The changes required to make our 70-year-old St. Paul shelter safe and functional under COVID-19 are not feasible given the building’s remaining useful life. Medical services at that site are delivered on a mobile surgery truck that cannot support safe physical distancing. Likewise, the building itself has narrow hallways and cramped areas that don’t support physical distancing for employees, volunteers or customers. It also requires costly HVAC and other capital repairs.
In truth, the St. Paul shelter had become functionally obsolete even before COVID-19 struck, and we’ve been actively working on a plan to replace it for several years. We can no longer wait. After extensive analysis, we are confident that, as a temporary measure, we can more safely and effectively meet the needs of animals and people in our community by shifting programs and resources to our other Twin Cities locations.
The St. Paul shelter has been closed to the public since the COVID-19 pandemic began. Today’s decision makes that temporary closure permanent for the current St. Paul location.
No. While the decisions we are announcing today are driven by the economic and public health impact of COVID-19, we believe taking these difficult steps now will allow us to successfully adapt to the challenges of COVID-19 and embrace new opportunities to innovate and advance our mission. Despite these challenges, we know our future is still bright. Animal Humane Society remains financially secure thanks to the strong support of our community and the dedication of our remarkable team.
Yes. We know our home in St. Paul holds a special place in the hearts of our community – and we remain committed to the city where we were founded more than 140 years ago. In September, we will open our new full-service veterinary center at our University Avenue location in St. Paul, expanding access to training, education, and affordable veterinary care to even more Twin Cities residents. This new location allows us to offer services that were not previously available in St. Paul and will provide new options for the community.
In addition, we’re in the early stages of a capital campaign to support the construction of a new adoption and animal care campus that will allow us to shift services back to St Paul. Today’s decision will bring new urgency to that effort.
Earlier this year, we took decisive action to ensure that we could safely and responsibly meet the needs of animals and people in our community. Since then, we have been working to reimagine and redesign our programs and services so they can be delivered safely, strictly adhering to the latest guidelines from the CDC and other state and federal agencies. We’ve taken these steps to protect our staff, volunteers, and community, knowing that COVID-19 will continue to impact our work into 2021 and beyond.
Today 231 of 339 AHS staff have returned to work, and we are safely offering adoption, intake, veterinary care, training, education, and other services at our sites in Golden Valley, Woodbury, and Coon Rapids. You can learn more about the status of our services here.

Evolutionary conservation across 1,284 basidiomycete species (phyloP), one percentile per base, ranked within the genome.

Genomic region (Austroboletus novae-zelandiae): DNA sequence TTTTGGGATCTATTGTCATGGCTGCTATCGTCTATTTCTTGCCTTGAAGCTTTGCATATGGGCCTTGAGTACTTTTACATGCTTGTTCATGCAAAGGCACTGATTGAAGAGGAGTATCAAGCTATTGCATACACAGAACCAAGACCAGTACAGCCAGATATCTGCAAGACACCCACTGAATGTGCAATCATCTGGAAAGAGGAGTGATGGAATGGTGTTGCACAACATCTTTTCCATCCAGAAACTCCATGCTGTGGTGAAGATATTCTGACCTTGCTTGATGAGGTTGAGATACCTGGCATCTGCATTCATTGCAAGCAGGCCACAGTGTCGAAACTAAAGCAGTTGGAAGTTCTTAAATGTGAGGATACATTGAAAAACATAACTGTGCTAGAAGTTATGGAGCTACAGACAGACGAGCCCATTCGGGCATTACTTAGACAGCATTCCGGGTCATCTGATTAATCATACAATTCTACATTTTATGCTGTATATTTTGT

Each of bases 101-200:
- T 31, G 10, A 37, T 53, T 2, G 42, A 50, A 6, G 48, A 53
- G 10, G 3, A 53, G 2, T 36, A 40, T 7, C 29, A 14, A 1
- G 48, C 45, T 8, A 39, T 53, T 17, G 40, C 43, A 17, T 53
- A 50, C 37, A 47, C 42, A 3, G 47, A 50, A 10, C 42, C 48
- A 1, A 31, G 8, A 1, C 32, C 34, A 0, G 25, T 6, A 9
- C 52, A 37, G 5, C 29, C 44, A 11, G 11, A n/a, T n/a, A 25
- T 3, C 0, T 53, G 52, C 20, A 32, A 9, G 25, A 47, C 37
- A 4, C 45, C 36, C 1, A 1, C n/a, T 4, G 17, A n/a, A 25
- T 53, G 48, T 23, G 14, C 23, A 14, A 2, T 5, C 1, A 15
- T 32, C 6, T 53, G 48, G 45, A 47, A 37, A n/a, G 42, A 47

Unfortunately, four people in leadership positions at the St. Paul shelter have been laid off with severance as a result of this change. Nineteen other AHS employees who worked in St. Paul will remain furloughed. Our goal is to call them back to fill openings at other sites as they become available. We shared this information with them earlier today.
We hope that our St. Paul volunteers will continue their support at another AHS location. We will be contacting each St. Paul volunteer to extend a personal invitation.
Although AHS owns the St. Paul shelter and its contents, the building sits on land leased from the city of St. Paul. The building will revert to the city when our lease expires at the end of 2020. AHS will reuse the furnishings and equipment at its other locations or donate them to other animal welfare organizations.
No. After extensive analysis, we are confident that we can continue to safely and effectively meet the needs of animals and people in our community by shifting programs and resources to our other Twin Cities locations. Since the COVID-19 pandemic began, we’ve been taking in and caring for local animals only. When it is safe to resume our transport program, we will care for approximately 2,500 fewer transported animals in our three operating shelters. We will partner with other animal welfare agencies to ensure an even greater number of animals can be transported and receive services. A recent grant from the Rachel Ray Foundation will help us support this effort.
The St. Paul shelter has been closed to the public since March 20. Signage on site directs community members to alternative shelters, including other AHS locations. We are also reaching out to recent adopters, service users, and community veterinarians to ensure that they are aware of this change.